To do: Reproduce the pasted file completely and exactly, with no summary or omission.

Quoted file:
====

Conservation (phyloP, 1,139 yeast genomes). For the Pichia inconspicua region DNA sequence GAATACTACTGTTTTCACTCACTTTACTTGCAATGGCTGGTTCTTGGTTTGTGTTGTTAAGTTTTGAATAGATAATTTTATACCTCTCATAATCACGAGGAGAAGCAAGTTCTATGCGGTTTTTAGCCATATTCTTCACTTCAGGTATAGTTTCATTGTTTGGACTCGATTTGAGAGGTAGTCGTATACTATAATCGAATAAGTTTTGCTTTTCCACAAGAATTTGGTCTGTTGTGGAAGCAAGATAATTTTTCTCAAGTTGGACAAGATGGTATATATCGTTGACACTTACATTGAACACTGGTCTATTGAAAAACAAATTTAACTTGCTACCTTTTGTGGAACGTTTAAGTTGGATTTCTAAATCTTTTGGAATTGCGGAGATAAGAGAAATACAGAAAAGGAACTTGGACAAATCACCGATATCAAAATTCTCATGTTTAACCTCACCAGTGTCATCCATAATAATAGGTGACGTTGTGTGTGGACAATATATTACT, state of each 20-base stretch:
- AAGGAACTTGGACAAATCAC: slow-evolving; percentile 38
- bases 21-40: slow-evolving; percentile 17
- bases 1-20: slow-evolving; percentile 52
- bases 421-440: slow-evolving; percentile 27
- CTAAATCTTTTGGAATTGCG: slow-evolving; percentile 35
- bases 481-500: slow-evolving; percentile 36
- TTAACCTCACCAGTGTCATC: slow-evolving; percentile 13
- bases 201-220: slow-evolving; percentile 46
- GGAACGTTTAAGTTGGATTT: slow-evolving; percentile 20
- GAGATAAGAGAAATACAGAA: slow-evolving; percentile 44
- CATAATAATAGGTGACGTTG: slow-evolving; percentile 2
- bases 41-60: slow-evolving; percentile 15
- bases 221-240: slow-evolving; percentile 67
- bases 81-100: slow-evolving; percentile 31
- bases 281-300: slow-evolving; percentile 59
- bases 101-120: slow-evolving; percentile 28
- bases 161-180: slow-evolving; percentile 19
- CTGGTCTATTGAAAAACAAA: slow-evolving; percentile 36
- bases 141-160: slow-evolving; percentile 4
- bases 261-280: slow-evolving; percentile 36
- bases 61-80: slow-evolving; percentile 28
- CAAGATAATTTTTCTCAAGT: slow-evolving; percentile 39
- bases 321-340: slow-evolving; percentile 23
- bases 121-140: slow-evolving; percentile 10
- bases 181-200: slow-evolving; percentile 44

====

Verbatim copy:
Conservation (phyloP, 1,139 yeast genomes). For the Pichia inconspicua region DNA sequence GAATACTACTGTTTTCACTCACTTTACTTGCAATGGCTGGTTCTTGGTTTGTGTTGTTAAGTTTTGAATAGATAATTTTATACCTCTCATAATCACGAGGAGAAGCAAGTTCTATGCGGTTTTTAGCCATATTCTTCACTTCAGGTATAGTTTCATTGTTTGGACTCGATTTGAGAGGTAGTCGTATACTATAATCGAATAAGTTTTGCTTTTCCACAAGAATTTGGTCTGTTGTGGAAGCAAGATAATTTTTCTCAAGTTGGACAAGATGGTATATATCGTTGACACTTACATTGAACACTGGTCTATTGAAAAACAAATTTAACTTGCTACCTTTTGTGGAACGTTTAAGTTGGATTTCTAAATCTTTTGGAATTGCGGAGATAAGAGAAATACAGAAAAGGAACTTGGACAAATCACCGATATCAAAATTCTCATGTTTAACCTCACCAGTGTCATCCATAATAATAGGTGACGTTGTGTGTGGACAATATATTACT, state of each 20-base stretch:
- AAGGAACTTGGACAAATCAC: slow-evolving; percentile 38
- bases 21-40: slow-evolving; percentile 17
- bases 1-20: slow-evolving; percentile 52
- bases 421-440: slow-evolving; percentile 27
- CTAAATCTTTTGGAATTGCG: slow-evolving; percentile 35
- bases 481-500: slow-evolving; percentile 36
- TTAACCTCACCAGTGTCATC: slow-evolving; percentile 13
- bases 201-220: slow-evolving; percentile 46
- GGAACGTTTAAGTTGGATTT: slow-evolving; percentile 20
- GAGATAAGAGAAATACAGAA: slow-evolving; percentile 44
- CATAATAATAGGTGACGTTG: slow-evolving; percentile 2
- bases 41-60: slow-evolving; percentile 15
- bases 221-240: slow-evolving; percentile 67
- bases 81-100: slow-evolving; percentile 31
- bases 281-300: slow-evolving; percentile 59
- bases 101-120: slow-evolving; percentile 28
- bases 161-180: slow-evolving; percentile 19
- CTGGTCTATTGAAAAACAAA: slow-evolving; percentile 36
- bases 141-160: slow-evolving; percentile 4
- bases 261-280: slow-evolving; percentile 36
- bases 61-80: slow-evolving; percentile 28
- CAAGATAATTTTTCTCAAGT: slow-evolving; percentile 39
- bases 321-340: slow-evolving; percentile 23
- bases 121-140: slow-evolving; percentile 10
- bases 181-200: slow-evolving; percentile 44